Dieter: Thanks again for your time and your excellent help.

Below  are some comments of my own to yours message, (hope the post
doesn't become  too mangled and hard to read).

On 6/5/05, Dieter Maurer <[EMAIL PROTECTED]> wrote:
> Edward Huixquic wrote at 2005-6-5 00:05 -0500:
> > ...
> ><dtml-if process >
> >   <dtml-in fields mapping>
> >      <dtml-call "pyUpdate(REQUEST)">
> Why do you call "pyUpdate" in a loop?

Well, actually I am getting the "fields"  data from a ZSQLMethod 
dictionaries(), so, I am trying to do something to each record (in the
list itself and later on I "post" changes into the database, hence the
python loop, as shown in the pyUpdate external method i used in my

As you may have guessed so far, I am a newbie, trying to figure out
this great Zope technology. Powerful but hard to  learn, as you
probably heard before, I am trying to grab that Zope spark...fighting
against namespaces, acquisition,  and other abstract  Zope concepts.

> > ...
> >Name: <input type="text" name="" value="Mickey"><br>
> Thus "fields" becomes a list of "ZPublisher.HTTPRequest.record"
> objects.

Got it, no dictionarries then its a totally different object type that
just has a dictionary looks. !

> > ...
> >Python External Method:
> >def pyUpdate(self,REQUEST):
> >    for item in range(len(self.REQUEST['fields'])):
> >        self.REQUEST['x']=self.REQUEST['fields'][0]
> >        self.REQUEST['y']=self.REQUEST['fields'][1]
> >#       self.REQUEST['fields'][0]['balance']=5000    <-----I will
> >refer to this as first line
> >#       self.REQUEST['y']['balance']=5000       <-------- this would
> >be the second line
> >    return self.REQUEST
> Ouch! This code hurts my eyes!

Mine also hurt (maybe a bit less than yours,:) )  even I am a newbie,
I wrote it that way in my example as to make sure there were no weird
things happening in between wach assignment (more weird things than I
already had in hand)     . x and y are of course very bad variable 
names and the sample code I wrote really hurts, as you said.

> I suggest, you avoid code duplication -- this is more efficient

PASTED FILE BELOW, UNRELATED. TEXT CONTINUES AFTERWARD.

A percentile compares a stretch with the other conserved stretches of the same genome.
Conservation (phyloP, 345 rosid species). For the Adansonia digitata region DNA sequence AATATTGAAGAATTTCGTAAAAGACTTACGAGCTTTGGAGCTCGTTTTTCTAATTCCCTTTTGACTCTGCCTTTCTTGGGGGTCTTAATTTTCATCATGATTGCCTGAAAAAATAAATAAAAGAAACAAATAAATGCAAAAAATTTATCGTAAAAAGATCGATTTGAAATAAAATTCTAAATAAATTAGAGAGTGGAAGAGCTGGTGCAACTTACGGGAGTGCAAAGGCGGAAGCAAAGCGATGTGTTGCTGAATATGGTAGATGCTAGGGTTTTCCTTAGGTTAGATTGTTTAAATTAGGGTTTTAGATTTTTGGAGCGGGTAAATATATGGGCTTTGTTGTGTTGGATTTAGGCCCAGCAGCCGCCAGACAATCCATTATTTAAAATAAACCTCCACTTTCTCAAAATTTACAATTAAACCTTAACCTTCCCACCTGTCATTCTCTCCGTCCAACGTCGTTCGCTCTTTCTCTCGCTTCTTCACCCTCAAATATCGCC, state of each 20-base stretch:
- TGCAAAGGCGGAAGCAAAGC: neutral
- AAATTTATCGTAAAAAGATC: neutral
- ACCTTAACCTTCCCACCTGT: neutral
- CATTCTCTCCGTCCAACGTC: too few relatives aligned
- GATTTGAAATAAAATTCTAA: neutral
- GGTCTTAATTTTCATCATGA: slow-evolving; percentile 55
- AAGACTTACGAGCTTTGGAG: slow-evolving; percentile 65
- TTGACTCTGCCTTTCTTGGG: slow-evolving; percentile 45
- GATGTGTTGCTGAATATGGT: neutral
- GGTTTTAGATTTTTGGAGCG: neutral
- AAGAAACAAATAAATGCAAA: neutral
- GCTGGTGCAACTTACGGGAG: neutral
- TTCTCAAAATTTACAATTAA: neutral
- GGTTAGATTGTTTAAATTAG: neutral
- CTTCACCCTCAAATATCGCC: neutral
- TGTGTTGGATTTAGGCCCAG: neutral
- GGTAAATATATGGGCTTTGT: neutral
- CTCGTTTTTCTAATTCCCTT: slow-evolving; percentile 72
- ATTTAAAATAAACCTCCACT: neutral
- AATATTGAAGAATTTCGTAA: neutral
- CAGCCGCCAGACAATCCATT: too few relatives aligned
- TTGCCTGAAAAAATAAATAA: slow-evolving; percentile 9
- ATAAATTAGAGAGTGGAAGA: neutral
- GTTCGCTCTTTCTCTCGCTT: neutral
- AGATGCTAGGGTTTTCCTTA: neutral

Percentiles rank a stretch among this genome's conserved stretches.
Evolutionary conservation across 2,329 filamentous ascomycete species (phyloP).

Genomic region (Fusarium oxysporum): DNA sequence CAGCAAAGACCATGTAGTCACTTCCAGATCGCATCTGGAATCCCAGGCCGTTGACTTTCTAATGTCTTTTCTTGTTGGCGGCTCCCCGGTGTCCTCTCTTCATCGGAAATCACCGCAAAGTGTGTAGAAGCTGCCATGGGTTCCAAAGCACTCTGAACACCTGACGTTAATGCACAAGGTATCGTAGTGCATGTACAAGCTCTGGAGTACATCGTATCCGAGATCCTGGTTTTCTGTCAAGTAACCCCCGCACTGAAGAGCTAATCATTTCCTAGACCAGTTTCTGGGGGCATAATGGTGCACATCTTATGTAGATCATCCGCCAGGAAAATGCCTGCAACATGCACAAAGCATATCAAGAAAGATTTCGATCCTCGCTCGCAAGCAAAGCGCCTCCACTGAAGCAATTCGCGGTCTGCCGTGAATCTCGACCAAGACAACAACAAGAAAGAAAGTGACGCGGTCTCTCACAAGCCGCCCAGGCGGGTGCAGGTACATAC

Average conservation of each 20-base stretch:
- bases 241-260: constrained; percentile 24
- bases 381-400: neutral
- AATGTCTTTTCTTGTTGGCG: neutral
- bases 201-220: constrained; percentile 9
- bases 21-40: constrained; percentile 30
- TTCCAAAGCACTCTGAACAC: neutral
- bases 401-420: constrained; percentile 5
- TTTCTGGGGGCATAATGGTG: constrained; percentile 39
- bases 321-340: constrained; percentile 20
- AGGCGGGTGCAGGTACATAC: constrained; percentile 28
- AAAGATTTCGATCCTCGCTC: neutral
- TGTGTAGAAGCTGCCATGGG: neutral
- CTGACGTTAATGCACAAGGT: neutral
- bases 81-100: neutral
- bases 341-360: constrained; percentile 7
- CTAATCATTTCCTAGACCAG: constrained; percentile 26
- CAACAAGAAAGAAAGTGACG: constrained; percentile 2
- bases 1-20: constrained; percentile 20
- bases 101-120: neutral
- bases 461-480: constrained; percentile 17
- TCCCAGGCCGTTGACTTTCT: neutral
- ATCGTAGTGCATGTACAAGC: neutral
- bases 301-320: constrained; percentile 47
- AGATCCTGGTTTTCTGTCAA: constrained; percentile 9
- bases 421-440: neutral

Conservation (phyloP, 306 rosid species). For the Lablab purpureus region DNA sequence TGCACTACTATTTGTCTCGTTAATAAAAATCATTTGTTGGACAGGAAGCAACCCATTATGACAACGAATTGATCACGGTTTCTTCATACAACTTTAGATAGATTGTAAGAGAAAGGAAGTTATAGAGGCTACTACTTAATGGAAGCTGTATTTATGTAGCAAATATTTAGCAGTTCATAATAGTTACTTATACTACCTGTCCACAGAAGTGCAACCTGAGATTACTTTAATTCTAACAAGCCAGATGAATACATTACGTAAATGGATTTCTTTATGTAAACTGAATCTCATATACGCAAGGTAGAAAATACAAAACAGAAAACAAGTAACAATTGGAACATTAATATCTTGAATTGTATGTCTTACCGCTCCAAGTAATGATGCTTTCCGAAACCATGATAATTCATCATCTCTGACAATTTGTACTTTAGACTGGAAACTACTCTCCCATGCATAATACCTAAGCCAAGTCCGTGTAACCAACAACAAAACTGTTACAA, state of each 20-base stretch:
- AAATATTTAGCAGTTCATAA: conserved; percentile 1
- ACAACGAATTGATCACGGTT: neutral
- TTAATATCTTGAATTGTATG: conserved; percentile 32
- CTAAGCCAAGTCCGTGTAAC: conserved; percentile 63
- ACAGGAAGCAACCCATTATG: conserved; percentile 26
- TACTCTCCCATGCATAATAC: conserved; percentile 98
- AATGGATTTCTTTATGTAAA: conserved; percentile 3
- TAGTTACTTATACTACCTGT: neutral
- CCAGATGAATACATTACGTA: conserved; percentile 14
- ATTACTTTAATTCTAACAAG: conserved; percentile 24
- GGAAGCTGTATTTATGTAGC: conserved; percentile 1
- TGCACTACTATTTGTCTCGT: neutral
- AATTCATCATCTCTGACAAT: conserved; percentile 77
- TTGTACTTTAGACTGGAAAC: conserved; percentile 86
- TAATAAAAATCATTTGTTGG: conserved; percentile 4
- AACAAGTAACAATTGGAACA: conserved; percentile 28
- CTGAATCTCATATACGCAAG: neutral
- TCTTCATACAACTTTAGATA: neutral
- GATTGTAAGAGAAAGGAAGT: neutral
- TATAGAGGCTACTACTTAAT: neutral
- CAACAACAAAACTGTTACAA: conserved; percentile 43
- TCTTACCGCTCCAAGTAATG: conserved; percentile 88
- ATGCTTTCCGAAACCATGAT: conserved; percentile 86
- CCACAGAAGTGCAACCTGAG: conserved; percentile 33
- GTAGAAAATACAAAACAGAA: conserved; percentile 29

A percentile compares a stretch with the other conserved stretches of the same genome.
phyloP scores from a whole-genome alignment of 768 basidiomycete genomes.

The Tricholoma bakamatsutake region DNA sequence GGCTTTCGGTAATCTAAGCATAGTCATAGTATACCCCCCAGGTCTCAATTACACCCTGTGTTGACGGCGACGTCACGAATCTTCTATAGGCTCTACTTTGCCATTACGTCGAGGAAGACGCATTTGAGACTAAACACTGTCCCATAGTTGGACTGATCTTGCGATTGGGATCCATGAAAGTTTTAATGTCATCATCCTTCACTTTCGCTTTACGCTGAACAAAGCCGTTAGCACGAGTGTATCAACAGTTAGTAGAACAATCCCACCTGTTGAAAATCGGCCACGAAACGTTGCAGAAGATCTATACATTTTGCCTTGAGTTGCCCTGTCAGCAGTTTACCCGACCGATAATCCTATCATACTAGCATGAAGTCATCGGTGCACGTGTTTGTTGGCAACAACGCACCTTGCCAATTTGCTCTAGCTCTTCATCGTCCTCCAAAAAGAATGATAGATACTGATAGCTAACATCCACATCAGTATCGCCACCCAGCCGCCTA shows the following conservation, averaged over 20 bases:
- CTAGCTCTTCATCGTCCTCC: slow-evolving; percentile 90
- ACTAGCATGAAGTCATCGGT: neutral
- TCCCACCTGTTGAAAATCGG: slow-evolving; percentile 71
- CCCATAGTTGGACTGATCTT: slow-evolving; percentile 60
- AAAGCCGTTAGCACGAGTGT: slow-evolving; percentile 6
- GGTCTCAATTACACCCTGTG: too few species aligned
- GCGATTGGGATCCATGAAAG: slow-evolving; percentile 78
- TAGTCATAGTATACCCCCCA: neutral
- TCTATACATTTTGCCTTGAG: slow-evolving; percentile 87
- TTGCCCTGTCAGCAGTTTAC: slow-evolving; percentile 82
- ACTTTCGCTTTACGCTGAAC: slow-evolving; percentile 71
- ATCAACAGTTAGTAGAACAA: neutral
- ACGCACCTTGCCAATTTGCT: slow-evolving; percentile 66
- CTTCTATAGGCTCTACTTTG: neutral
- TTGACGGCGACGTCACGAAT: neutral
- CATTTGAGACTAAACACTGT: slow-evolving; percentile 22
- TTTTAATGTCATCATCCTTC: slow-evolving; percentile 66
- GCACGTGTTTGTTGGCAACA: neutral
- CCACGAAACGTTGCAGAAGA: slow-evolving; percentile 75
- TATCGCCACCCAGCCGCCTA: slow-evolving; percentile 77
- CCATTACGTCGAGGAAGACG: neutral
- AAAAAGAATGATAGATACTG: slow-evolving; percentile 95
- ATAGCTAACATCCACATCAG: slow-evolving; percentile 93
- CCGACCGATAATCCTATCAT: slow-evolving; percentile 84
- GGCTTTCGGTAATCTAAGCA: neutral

> and more readable:
> def pyUpdate(self,REQUEST):
>     fields = REQUEST['fields']
>     for item in range(len(fields)):
>         REQUEST['x'] = fields[0]
>         y =REQUEST['y'] = fields[1]
>         fields[0].balance = 5000
>         y.balance = 5000
> This is not much more readable, isn't it?

Readable, you bet,   Efficient: don't know yet,  now I know since you
mentioned, but I just gotta "field test it", that is for sure part of
the Python learning process as well.

> It is still stupid to execute the assignments in a loop (as
> they are indepentent of the loop variable) but I assume
> that you simple provides some example code (you hopefully
> do not use in your real program).

mmmm.   Actually I have done some little programs like this, I must confess.
In my example, if "fields" actually come from a
Zsqlmethod.dictionaries()  object, what would be the best way to pass
thru all and every single one of the records in the list ?

> > ...
> >y      {'balance': '2000', 'lastname': 'Duck', 'name': 'Donald'}
> >x      {'balance': '1000', 'lastname': 'Mouse', 'name': 'Mickey'}
> >
> >So, fields behaves as a list and X and Y are dictionaries, right?
> They look like dictionaries but are in
> fact "ZPublisher.HTTPRequest.record" instances.

Note Taken  ! 

Thanks again for your help and time, I really appreciate you taking
the time to helo all of us newbies on this list.      Best regards.

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